Table 4 shows the fit statistics for the sociocognitive connection model and the cybernetic model for each context. The sociocognitive connection model had adequate fit for both the eating with others and driving contexts, and good fit for the context of being in class. CFI scores for the eating with others, in class, and driving contexts, respectively, indicated that ~95, 97, and 94% of the covariation in the data was reproduced by the sociocognitive connection model. RMSEA scores of 0.06, 0.05, and 0.06 for the eating with others, in class, and driving contexts, respectively, indicated that error of approximation was acceptable in relation to the model's degrees of freedom.

TABLE 4
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Table 4. Fit statistics for the sociocognitive connection model and the cybernetic personality system model.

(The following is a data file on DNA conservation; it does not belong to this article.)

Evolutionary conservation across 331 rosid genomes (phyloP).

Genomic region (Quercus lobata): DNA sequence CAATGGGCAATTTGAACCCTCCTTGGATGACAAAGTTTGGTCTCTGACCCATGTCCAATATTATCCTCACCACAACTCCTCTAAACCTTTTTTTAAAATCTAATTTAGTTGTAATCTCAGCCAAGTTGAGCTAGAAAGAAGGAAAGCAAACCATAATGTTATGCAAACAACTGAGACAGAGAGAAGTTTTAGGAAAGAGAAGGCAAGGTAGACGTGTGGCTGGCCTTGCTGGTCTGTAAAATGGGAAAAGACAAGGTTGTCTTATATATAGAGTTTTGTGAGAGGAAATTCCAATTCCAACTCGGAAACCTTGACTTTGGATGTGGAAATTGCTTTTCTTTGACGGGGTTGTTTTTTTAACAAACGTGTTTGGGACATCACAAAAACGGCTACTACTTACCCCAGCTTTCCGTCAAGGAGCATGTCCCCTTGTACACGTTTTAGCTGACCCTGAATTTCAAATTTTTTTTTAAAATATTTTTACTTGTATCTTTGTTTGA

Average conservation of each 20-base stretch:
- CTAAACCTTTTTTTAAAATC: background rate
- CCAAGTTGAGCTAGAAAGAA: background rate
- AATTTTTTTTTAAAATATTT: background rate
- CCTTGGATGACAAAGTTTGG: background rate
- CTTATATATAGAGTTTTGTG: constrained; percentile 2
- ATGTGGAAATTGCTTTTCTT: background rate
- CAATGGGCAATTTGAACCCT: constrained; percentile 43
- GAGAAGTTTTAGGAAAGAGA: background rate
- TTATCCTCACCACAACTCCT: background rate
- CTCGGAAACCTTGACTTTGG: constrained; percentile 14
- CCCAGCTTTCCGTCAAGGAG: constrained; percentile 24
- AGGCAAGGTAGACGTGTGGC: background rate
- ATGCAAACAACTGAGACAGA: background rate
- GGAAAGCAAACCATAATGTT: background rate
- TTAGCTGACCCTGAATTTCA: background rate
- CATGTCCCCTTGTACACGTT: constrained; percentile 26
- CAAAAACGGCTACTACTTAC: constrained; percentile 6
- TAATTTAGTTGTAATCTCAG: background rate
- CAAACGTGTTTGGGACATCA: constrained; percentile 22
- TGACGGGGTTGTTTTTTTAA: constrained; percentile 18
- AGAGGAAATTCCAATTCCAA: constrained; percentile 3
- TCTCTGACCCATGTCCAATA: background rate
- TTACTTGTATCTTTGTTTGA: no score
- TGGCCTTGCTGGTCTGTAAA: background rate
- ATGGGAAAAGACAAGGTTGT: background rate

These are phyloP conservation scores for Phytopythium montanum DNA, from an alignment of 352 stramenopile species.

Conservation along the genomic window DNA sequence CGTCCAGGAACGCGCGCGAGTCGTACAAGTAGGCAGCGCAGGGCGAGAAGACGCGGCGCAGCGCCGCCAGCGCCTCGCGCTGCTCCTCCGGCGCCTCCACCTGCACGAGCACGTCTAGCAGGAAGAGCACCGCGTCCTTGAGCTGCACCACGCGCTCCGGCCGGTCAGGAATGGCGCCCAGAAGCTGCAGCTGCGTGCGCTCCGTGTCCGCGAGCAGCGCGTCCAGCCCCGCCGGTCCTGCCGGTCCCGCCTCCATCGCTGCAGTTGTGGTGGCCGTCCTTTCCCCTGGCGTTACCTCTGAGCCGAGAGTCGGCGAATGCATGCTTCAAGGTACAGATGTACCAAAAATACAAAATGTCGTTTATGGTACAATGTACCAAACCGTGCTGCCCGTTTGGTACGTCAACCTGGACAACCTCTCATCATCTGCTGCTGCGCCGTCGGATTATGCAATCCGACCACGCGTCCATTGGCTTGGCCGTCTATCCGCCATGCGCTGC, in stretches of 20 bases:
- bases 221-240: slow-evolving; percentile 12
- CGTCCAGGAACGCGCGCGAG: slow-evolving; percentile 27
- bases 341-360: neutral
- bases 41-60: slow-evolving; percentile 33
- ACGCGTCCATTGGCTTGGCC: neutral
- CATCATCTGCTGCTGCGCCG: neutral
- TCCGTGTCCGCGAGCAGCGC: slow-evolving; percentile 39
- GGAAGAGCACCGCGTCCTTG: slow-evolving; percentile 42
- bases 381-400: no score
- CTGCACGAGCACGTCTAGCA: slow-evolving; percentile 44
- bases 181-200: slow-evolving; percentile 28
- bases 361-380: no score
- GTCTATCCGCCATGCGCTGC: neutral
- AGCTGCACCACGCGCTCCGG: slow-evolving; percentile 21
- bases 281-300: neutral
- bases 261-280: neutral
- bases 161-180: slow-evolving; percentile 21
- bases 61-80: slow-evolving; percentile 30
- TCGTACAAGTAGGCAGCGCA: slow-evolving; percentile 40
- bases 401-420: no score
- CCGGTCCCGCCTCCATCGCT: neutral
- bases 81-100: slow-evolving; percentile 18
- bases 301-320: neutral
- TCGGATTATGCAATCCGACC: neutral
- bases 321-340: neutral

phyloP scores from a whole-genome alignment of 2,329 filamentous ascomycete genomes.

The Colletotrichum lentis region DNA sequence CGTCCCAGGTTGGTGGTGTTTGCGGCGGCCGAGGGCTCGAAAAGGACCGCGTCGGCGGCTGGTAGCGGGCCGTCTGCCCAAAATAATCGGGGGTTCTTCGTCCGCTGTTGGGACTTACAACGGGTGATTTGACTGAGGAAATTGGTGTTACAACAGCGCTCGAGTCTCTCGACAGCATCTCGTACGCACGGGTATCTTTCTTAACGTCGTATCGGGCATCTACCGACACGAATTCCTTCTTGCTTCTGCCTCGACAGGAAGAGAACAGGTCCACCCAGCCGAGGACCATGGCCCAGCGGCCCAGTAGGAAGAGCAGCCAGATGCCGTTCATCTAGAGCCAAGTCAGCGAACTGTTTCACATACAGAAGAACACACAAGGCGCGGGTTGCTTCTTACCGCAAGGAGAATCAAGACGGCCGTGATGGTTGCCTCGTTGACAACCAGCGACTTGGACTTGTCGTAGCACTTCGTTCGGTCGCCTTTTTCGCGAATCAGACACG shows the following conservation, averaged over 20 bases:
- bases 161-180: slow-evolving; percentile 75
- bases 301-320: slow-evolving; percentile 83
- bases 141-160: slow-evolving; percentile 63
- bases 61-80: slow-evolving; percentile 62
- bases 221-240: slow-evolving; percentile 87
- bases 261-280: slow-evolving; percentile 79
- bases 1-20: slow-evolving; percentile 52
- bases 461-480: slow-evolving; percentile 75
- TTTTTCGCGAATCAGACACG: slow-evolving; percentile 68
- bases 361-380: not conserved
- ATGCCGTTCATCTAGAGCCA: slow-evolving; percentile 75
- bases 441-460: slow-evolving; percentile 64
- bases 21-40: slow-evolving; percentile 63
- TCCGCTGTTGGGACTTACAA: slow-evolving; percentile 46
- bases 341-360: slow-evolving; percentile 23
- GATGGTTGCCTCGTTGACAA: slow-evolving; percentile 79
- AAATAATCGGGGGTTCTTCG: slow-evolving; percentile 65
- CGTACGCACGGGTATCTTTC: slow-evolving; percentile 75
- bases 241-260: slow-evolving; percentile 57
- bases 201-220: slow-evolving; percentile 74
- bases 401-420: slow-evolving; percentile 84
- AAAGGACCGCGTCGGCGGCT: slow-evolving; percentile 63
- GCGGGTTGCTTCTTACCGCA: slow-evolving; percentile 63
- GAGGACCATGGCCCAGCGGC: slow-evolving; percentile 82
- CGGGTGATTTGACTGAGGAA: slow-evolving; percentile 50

The cybernetic model also had adequate fit for both the eating with others and driving contexts, and good fit for the context of being in class. The CFI scores indicated that ~95, 98, and 94% of the covariation in the data was reproduced by the cybernetic model for the contexts of eating with others, being in class, and driving, respectively. RMSEA scores of 0.06, 0.04, and 0.06, for the contexts of eating with others, being in class, and driving, respectively, indicated that error of approximation was acceptable in relation to the model's degrees of freedom. To summarize, the internal model indices suggest each model showed adequate to good levels of discrepancy between the observed covariance matrices (in relation to its degrees of freedom) and the hypothesized covariance matrices for each context, and both models adequately reproduced the observed data relative to the independence model (see Table 4). However, the cybernetic model had slightly better internal fit for all three contexts.